People are FREAKING OUT about the new Unicorn Frappuccino from Starbucks. Only available through April 23rd, it starts off "sweet and fruity transforming to pleasantly sour." You can swirl it "to reveal a color-changing spectacle of purple and pink." People are heading to Starbucks in droves, demanding this pink and blue drink with "magical" sprinkles.
After release of the Unicorn Frapp, an interesting internet backlash ensued. People were quick to criticize Starbucks and the amount of sugar in their limited edition beverage.
This meme is for a Venti sized Unicorn Frappuccino. The Grande (medium) has 59 grams of sugar.
Yes, this is a lot of sugar. Fifty-nine grams is the equivalent of almost 15 teaspoons, or 5 tablespoons of sugar. That's over 1/4 cup of sugar. Yes, it's a lot.
But is anyone surprised?
I am the first to say that the Unicorn Frappuccino and any of the blended beverages at Starbucks are hardly "healthy." What gets me more than the sugar is the other strange ingredients and artificial flavors, but that's a completely different post! I just think that the internet backlash on the "evil" qualities of this drink are a bit extreme and feed into our "good versus bad" mentality around food. Here's why:
1. Helloooooooo - it's a pink and blue sparkling drink topped with whipped cream and magic fairy dust. Did we expect it to be a low sugar option? Furthermore, is anyone drinking it because they think it's going to be the healthiest part of their day? No. Consumers want to know what the hype is about and are curious about a limited offer product. I'm pretty sure most well-informed adults know that it's not a low-sugar health drink.
2. The Grande Gingerbread Frappuccino has 58 grams of sugar - almost exactly the same as the Unicorn Frapp. It should be no surprise that most Frappuccinos are high in sugar.
3. Technically (and my dietitian friends will appreciate this), not all of the sugar in this beverage is added sugar. (Stay with me for a second.) The second ingredient is milk, which is inherently high in lactose - yup, a sugar. You can't take the lactose (sugar) out of milk. Anything made with milk/yogurt or fruit will contain sugar, even if it's not added sugar. Seeing a sugar content on a label doesn't automatically make a product "unhealthy."
4. Does anyone really drink a Venti...or a Grande for that matter? I've had sips of some seasonal Frapps and they are HUGELY sweet - so much so that I am done after a taste or two. Sometimes enjoying a few bites or drinks of something we really want to try satisfies our cravings and allows us to experience something new without putting us into a sugar coma (or literally causing diabetes, like some of these memes have suggested).
5. The sugar shaming has gotten a little out of hand and is borderline offensive. Every post I see on social media of someone excited about this drink is peppered with comments about how much sugar it contains. Why don't we do that for donuts or ice cream or other sweetened beverages? Friend is in Hawaii enjoying shaved ice? Why aren't we looking up its sugar content? What about this Unicorn Frapp makes it OK for people to point out how "unhealthy" something is? I constantly see foods on social media...but I don't go around commenting about their healthfulness (or lack thereof) or shaming the poster about the amount of sugar in their snack. We eat for reasons other than health, and that's OK.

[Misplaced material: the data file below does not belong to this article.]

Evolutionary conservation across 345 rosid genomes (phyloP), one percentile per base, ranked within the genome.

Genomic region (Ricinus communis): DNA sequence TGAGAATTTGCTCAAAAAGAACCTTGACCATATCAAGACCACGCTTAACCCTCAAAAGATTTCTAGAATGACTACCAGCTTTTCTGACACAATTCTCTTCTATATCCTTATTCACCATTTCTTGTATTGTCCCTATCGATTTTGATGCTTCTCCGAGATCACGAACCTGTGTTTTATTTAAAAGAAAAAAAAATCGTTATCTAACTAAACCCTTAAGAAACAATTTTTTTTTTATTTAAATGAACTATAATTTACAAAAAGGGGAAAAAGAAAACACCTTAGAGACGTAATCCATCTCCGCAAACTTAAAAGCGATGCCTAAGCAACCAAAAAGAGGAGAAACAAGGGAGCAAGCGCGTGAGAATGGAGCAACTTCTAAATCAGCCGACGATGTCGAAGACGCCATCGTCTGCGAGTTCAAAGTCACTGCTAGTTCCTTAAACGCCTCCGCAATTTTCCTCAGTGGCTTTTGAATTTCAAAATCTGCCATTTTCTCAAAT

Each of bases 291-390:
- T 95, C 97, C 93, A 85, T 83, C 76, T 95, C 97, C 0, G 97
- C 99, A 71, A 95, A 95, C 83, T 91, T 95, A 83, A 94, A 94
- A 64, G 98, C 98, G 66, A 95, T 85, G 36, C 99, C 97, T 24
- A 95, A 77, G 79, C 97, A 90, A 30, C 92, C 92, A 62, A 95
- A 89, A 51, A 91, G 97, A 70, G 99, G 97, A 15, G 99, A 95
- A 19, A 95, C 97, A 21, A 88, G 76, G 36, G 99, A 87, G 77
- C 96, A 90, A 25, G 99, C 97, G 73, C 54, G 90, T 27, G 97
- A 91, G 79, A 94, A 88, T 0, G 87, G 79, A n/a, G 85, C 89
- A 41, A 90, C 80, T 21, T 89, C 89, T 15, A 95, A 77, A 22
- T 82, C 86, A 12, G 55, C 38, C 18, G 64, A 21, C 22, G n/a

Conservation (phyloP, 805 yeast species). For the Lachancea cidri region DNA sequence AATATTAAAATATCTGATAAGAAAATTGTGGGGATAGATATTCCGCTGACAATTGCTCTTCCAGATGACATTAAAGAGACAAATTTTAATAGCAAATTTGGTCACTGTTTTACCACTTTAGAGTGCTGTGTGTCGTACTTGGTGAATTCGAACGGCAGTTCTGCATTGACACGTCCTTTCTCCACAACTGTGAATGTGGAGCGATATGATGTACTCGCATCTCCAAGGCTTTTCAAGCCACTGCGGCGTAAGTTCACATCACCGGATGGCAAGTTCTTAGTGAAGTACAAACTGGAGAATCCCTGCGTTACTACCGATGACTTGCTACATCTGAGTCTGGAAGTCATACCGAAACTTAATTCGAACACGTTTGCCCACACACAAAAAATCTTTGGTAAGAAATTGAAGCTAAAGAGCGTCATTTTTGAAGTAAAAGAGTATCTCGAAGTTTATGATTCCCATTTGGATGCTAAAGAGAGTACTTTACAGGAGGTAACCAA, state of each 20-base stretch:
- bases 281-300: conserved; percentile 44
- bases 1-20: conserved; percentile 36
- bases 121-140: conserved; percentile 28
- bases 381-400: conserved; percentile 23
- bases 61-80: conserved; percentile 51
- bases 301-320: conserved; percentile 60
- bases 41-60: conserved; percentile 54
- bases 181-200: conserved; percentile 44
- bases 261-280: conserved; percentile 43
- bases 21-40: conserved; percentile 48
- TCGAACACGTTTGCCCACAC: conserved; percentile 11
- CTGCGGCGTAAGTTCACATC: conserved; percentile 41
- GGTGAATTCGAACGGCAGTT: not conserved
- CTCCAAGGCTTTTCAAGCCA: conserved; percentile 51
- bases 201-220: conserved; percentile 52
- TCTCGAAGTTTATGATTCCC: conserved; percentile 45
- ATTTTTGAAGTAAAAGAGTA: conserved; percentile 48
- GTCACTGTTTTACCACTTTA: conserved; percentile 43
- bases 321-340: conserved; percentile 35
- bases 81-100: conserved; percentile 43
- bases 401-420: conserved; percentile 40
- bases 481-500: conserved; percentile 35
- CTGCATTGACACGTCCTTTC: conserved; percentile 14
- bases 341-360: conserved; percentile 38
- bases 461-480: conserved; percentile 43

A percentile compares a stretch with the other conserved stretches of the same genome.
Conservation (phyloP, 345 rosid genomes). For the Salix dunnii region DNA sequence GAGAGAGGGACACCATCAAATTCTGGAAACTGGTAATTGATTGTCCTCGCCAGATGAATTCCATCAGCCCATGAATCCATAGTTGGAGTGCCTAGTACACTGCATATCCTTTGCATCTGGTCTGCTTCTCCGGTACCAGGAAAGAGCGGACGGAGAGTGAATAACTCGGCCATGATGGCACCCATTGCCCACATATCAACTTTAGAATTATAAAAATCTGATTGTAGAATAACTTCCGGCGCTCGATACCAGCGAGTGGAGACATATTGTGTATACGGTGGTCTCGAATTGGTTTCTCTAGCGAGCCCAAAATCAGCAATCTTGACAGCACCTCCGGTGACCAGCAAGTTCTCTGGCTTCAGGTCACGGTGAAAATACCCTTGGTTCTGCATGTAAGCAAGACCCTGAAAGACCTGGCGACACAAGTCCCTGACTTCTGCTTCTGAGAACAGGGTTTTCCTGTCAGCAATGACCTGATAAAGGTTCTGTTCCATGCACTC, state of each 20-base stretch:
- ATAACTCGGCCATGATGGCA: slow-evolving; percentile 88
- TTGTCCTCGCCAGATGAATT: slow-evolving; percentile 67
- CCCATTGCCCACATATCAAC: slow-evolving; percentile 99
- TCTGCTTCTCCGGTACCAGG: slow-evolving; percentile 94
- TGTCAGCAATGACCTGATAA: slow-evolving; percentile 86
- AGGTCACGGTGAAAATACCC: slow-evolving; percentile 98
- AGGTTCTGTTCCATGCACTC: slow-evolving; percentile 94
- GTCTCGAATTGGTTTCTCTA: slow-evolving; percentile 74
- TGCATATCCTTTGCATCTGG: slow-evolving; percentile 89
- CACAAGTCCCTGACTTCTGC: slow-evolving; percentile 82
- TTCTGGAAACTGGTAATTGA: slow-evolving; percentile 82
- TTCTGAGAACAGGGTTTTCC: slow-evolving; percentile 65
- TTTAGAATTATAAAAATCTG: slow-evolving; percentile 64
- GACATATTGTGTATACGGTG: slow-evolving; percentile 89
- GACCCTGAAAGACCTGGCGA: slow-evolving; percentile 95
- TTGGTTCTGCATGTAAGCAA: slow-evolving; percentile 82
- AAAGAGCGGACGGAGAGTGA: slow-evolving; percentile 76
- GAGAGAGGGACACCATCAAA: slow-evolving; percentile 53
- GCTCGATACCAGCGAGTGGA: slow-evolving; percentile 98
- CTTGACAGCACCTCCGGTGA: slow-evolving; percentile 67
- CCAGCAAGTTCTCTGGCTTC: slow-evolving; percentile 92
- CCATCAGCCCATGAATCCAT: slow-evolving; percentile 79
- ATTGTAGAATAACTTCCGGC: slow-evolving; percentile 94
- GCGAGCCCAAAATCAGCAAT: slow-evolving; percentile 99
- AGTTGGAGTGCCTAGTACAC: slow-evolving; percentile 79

The more you get to know the Feeding Littles philosophy (perhaps through our online course for kiddos ages 1+), the more you will learn that freaking out about the healthfulness of a food, especially one that's not eaten very often, is counterproductive. Kids pick up on our food neuroses and begin to internalize our good versus bad mentality, which can set some kiddos up for struggles with food down the road. If you don't think obsession with healthy foods is a problem, I urge you to read more about orthorexia, or sit with me every day as I work with clients whose lives revolve around food.
Moral of the story? Serve your family tasty, mostly healthy foods and leave some wiggle room for "play foods" (a term coined by Elyse Resch, author of Intuitive Eating). When you eat, pay attention to your food and try to savor the flavors. Don't freak out about a cookie or Frappuccino here or there; sit, enjoy the food, and try to take in the flavors and the experience. Perhaps your taste buds love it but your stomach doesn't, so listen to that signal and make a choice about how that food makes you feel physically. Keep your language around food neutral so that your kids don't think that there are "good foods" and "bad foods." Let them have their fill when you serve desserts without commenting on every bite.
As for me, will I try the Unicorn Frapp? Probably not - but that's mainly because I don't like tart flavors. Chocolate Lava Cake Frappuccino? You best believe I'd have some of that!
Megan and Judy, co-owners of Feeding Littles, bring you helpful info on food, nutrition, picky eating, and feeding young children. Megan McNamee MPH, RDN is a Registered Dietitian Nutritionist based in Scottsdale, Arizona. Judy Delaware, OTR/L is an Occupational Therapist specializing in feeding therapy with children 3 and under in Boulder, Colorado. Megan and Judy are both moms of two and love helping families develop a healthy appetite for all foods!